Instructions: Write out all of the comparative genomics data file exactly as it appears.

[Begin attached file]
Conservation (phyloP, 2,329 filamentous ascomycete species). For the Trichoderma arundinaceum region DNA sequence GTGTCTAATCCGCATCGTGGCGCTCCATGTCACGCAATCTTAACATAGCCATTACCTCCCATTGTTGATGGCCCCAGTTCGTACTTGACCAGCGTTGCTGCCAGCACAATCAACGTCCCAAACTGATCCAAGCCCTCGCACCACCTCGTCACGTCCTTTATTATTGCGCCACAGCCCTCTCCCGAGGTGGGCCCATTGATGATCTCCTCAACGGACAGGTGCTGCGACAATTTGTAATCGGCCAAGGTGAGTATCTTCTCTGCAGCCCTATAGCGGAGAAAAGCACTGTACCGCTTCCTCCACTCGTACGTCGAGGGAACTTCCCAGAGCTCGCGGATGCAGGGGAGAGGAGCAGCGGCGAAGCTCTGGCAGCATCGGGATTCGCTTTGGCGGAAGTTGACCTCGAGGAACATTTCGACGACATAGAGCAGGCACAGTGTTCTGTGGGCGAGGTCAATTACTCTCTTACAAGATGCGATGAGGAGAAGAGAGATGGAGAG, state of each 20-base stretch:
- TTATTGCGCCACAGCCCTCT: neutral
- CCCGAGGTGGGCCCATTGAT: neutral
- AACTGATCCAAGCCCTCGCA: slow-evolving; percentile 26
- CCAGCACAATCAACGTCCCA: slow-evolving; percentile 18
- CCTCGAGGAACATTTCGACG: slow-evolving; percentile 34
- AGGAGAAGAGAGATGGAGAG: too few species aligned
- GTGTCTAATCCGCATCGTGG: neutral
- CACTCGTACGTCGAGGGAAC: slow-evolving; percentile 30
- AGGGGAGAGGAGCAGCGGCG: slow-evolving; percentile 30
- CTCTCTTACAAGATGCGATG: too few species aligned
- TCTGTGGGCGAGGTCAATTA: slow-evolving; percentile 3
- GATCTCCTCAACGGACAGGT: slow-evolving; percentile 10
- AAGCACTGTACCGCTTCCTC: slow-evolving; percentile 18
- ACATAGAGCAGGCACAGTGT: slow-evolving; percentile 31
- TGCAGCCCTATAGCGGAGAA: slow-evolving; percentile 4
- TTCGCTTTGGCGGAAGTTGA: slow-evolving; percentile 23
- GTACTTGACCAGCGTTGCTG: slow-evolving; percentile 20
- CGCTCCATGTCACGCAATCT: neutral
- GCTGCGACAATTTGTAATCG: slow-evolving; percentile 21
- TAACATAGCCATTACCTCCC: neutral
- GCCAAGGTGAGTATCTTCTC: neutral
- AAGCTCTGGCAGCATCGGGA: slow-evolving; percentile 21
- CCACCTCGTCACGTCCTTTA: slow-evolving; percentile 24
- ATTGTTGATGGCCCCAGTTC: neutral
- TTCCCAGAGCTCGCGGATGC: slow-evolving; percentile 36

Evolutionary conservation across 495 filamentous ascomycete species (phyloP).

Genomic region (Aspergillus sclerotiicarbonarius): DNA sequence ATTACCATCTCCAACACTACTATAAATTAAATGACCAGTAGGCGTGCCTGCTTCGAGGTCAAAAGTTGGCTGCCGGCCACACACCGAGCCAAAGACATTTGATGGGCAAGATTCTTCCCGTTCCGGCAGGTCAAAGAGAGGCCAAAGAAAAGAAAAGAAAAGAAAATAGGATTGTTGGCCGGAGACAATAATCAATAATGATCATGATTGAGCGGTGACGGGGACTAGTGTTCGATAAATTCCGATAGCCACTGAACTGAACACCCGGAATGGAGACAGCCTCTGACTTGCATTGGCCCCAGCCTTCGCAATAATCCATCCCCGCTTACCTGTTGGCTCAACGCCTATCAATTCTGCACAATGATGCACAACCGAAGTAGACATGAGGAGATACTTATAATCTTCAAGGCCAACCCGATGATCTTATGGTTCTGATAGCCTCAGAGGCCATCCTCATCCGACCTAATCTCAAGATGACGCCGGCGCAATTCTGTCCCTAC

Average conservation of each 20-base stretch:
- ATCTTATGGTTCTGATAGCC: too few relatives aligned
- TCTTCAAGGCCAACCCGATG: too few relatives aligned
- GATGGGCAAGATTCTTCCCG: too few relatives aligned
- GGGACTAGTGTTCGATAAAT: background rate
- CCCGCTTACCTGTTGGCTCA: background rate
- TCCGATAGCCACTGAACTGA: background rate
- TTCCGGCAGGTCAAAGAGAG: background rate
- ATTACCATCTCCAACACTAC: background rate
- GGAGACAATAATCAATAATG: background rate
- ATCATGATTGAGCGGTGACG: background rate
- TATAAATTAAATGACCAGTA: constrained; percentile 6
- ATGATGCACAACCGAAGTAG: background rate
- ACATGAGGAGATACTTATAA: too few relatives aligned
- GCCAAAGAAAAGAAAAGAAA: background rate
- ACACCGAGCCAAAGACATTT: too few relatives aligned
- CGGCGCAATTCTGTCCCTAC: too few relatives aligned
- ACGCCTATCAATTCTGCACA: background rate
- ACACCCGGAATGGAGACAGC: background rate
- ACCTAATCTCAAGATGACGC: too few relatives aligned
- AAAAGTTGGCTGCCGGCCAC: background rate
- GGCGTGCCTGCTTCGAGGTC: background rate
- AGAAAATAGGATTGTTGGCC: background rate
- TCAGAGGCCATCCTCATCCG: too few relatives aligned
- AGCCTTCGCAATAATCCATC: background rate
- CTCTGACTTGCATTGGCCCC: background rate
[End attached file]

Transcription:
Conservation (phyloP, 2,329 filamentous ascomycete species). For the Trichoderma arundinaceum region DNA sequence GTGTCTAATCCGCATCGTGGCGCTCCATGTCACGCAATCTTAACATAGCCATTACCTCCCATTGTTGATGGCCCCAGTTCGTACTTGACCAGCGTTGCTGCCAGCACAATCAACGTCCCAAACTGATCCAAGCCCTCGCACCACCTCGTCACGTCCTTTATTATTGCGCCACAGCCCTCTCCCGAGGTGGGCCCATTGATGATCTCCTCAACGGACAGGTGCTGCGACAATTTGTAATCGGCCAAGGTGAGTATCTTCTCTGCAGCCCTATAGCGGAGAAAAGCACTGTACCGCTTCCTCCACTCGTACGTCGAGGGAACTTCCCAGAGCTCGCGGATGCAGGGGAGAGGAGCAGCGGCGAAGCTCTGGCAGCATCGGGATTCGCTTTGGCGGAAGTTGACCTCGAGGAACATTTCGACGACATAGAGCAGGCACAGTGTTCTGTGGGCGAGGTCAATTACTCTCTTACAAGATGCGATGAGGAGAAGAGAGATGGAGAG, state of each 20-base stretch:
- TTATTGCGCCACAGCCCTCT: neutral
- CCCGAGGTGGGCCCATTGAT: neutral
- AACTGATCCAAGCCCTCGCA: slow-evolving; percentile 26
- CCAGCACAATCAACGTCCCA: slow-evolving; percentile 18
- CCTCGAGGAACATTTCGACG: slow-evolving; percentile 34
- AGGAGAAGAGAGATGGAGAG: too few species aligned
- GTGTCTAATCCGCATCGTGG: neutral
- CACTCGTACGTCGAGGGAAC: slow-evolving; percentile 30
- AGGGGAGAGGAGCAGCGGCG: slow-evolving; percentile 30
- CTCTCTTACAAGATGCGATG: too few species aligned
- TCTGTGGGCGAGGTCAATTA: slow-evolving; percentile 3
- GATCTCCTCAACGGACAGGT: slow-evolving; percentile 10
- AAGCACTGTACCGCTTCCTC: slow-evolving; percentile 18
- ACATAGAGCAGGCACAGTGT: slow-evolving; percentile 31
- TGCAGCCCTATAGCGGAGAA: slow-evolving; percentile 4
- TTCGCTTTGGCGGAAGTTGA: slow-evolving; percentile 23
- GTACTTGACCAGCGTTGCTG: slow-evolving; percentile 20
- CGCTCCATGTCACGCAATCT: neutral
- GCTGCGACAATTTGTAATCG: slow-evolving; percentile 21
- TAACATAGCCATTACCTCCC: neutral
- GCCAAGGTGAGTATCTTCTC: neutral
- AAGCTCTGGCAGCATCGGGA: slow-evolving; percentile 21
- CCACCTCGTCACGTCCTTTA: slow-evolving; percentile 24
- ATTGTTGATGGCCCCAGTTC: neutral
- TTCCCAGAGCTCGCGGATGC: slow-evolving; percentile 36

Evolutionary conservation across 495 filamentous ascomycete species (phyloP).

Genomic region (Aspergillus sclerotiicarbonarius): DNA sequence ATTACCATCTCCAACACTACTATAAATTAAATGACCAGTAGGCGTGCCTGCTTCGAGGTCAAAAGTTGGCTGCCGGCCACACACCGAGCCAAAGACATTTGATGGGCAAGATTCTTCCCGTTCCGGCAGGTCAAAGAGAGGCCAAAGAAAAGAAAAGAAAAGAAAATAGGATTGTTGGCCGGAGACAATAATCAATAATGATCATGATTGAGCGGTGACGGGGACTAGTGTTCGATAAATTCCGATAGCCACTGAACTGAACACCCGGAATGGAGACAGCCTCTGACTTGCATTGGCCCCAGCCTTCGCAATAATCCATCCCCGCTTACCTGTTGGCTCAACGCCTATCAATTCTGCACAATGATGCACAACCGAAGTAGACATGAGGAGATACTTATAATCTTCAAGGCCAACCCGATGATCTTATGGTTCTGATAGCCTCAGAGGCCATCCTCATCCGACCTAATCTCAAGATGACGCCGGCGCAATTCTGTCCCTAC

Average conservation of each 20-base stretch:
- ATCTTATGGTTCTGATAGCC: too few relatives aligned
- TCTTCAAGGCCAACCCGATG: too few relatives aligned
- GATGGGCAAGATTCTTCCCG: too few relatives aligned
- GGGACTAGTGTTCGATAAAT: background rate
- CCCGCTTACCTGTTGGCTCA: background rate
- TCCGATAGCCACTGAACTGA: background rate
- TTCCGGCAGGTCAAAGAGAG: background rate
- ATTACCATCTCCAACACTAC: background rate
- GGAGACAATAATCAATAATG: background rate
- ATCATGATTGAGCGGTGACG: background rate
- TATAAATTAAATGACCAGTA: constrained; percentile 6
- ATGATGCACAACCGAAGTAG: background rate
- ACATGAGGAGATACTTATAA: too few relatives aligned
- GCCAAAGAAAAGAAAAGAAA: background rate
- ACACCGAGCCAAAGACATTT: too few relatives aligned
- CGGCGCAATTCTGTCCCTAC: too few relatives aligned
- ACGCCTATCAATTCTGCACA: background rate
- ACACCCGGAATGGAGACAGC: background rate
- ACCTAATCTCAAGATGACGC: too few relatives aligned
- AAAAGTTGGCTGCCGGCCAC: background rate
- GGCGTGCCTGCTTCGAGGTC: background rate
- AGAAAATAGGATTGTTGGCC: background rate
- TCAGAGGCCATCCTCATCCG: too few relatives aligned
- AGCCTTCGCAATAATCCATC: background rate
- CTCTGACTTGCATTGGCCCC: background rate